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"The Ballad of Reading Gaol"

 Trooper Charles Wooldridge and “The Ballad of Reading Gaol”

Charles Thomas Wooldridge was born in East Garston in 1865 and lived with his parents and 5 siblings on Great St. (now Front St.) In the 1881 census he was listed as a 16 year old ploughboy but later worked as a railway porter with the GWR.

In 1886, when he was 21, he joined the Royal Horse Guards based at Windsor. And it was at Windsor that he met an attractive girl, 7 years his junior, named Laura Ellen Glendall, known to her friends and family as “Nellie”.

Nellie, born in Bath, had been in the Windsor area for just on 3 years, the last 2 of which she had worked as an assistant at the Post Office in Eton High St. She and Charles decided to get married but the regulations of the regiment required that Charles seek the permission of his commanding officer. Permission which he knew would not be granted for not only was the marriage complement already complete, but neither did he have the £15 capital in the regiment’s savings bank. So the couple married secretly in St. Martin’s Church in Kentish Town. It might be wondered whether any of those in the know might have had reservations about the suitability of the marriage. Nellie was very much the extrovert and had been described by some as “flirtatious”. Charles was quieter with a jealous nature and a hair-trigger temper. Nevertheless the couple were described as being extremely happy in the early stages of the marriage even though Charles was obliged to carry on living at the barracks. Nellie continued to work at the Post Office using her maiden name. She then rented a house, 21, Alma Terrace in the Clewer district of Windsor. Here she was joined by a teenage girl called Alice Cox who was Charles’ niece and had been brought up at “Lodge Cottage” on the Maidencourt estate. Nellie employed Alice as housemaid. The newly- weds met several times a week.

In April of the following year Charles’ unit was transferred to the barracks at Regent’s Park and the couple got to see each less frequently. Over time the enforced separation placed a strain on the marriage. Nellie continued to go out during the evening, using her maiden name and a rumour began to circulate that she was seeing another soldier, a man called Robert Harvey, a corporal in the Royal Life Guards. It seems that Charles got wind of the rumour for he suddenly started to pay impromptu, unannounced visits to Alma Terrace much to Nellie’s great annoyance. Alice later described a significant change in the relationship in the early months of 1896. While Charles remained caring towards his wife, she became increasingly colder towards him. On March 27th  a violent argument took place,  during which Nellie was knocked to the floor. Despite agreeing to Charles’ request that she meet him at the barracks that weekend, on his departure Nellie wrote out a statement which she intended her husband to sign. It was to the effect that, under oath, he would swear never to approach her again or bother her in any way and this was sent to the barracks the following day. The receipt of the statement, together with Nellie’s non-appearance, led Charles to go absent without leave and travel to Windsor on the evening of March 29th.  On his arrival Nellie decided to go out. While waiting for  Alice to bring her hat and coat, Nellie stood with Charles outside the front door.  Taunted by his wife as to his inadequacy as a husband, Charles slashed her throat 3 times with such force that all the major blood vessels in her neck were severed. Nellie, supported in the middle of the road by Mr. Davies, an elderly tailor, died almost immediately.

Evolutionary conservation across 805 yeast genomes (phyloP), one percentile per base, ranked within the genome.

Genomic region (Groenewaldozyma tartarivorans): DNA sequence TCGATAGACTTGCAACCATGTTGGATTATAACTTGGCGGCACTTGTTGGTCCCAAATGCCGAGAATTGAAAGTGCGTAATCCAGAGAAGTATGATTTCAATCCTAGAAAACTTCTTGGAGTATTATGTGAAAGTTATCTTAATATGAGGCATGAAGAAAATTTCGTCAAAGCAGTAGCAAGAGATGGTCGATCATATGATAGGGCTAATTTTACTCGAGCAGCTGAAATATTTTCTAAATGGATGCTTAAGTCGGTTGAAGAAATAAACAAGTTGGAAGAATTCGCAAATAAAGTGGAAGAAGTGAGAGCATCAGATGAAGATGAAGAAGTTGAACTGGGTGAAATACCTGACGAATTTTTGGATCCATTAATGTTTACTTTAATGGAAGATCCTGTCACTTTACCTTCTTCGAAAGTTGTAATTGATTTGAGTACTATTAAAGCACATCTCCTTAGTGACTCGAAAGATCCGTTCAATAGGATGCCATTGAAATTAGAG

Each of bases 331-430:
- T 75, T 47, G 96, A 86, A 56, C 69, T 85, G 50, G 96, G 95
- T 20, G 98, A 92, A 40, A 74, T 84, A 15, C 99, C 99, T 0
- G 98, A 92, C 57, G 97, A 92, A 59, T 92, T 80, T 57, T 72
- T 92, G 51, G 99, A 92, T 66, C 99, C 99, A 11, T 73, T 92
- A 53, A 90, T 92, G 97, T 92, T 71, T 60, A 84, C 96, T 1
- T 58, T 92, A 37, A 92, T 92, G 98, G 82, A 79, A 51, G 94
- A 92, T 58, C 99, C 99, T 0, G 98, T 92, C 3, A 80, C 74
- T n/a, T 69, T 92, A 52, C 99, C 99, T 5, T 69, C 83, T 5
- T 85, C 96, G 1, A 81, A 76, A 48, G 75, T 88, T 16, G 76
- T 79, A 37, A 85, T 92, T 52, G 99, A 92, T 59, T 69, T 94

Charles left the scene shortly afterwards and surrendered himself to PC Foster in Peascod St. P.C. Foster misread the situation initially and warned Charles to be careful what he was saying but, on closer examination of Charles’ bloodstained hands and clothing, arrested him immediately. On one of several visits to Alma terrace the police took with them Mr Wyborn, a local surgeon, who officially confirmed Nellie’s death. The weapon used, an open razor, was found in the street where Charles had thrown it. He had borrowed it from a colleague for a kit inspection 11 days earlier.

On searching the house the police found 3 letters, one of which Nellie had written to her father, a commercial traveller living in Bath. A second letter was from Nellie to Charles’ commanding officer requesting his help in getting Charles to sign the statement she had forwarded. The remaining, somewhat poignant letter was from Charles to Nellie, professing his love for her and expressing the hope that they might resume their married life when he completed his military service in 2 years’ time.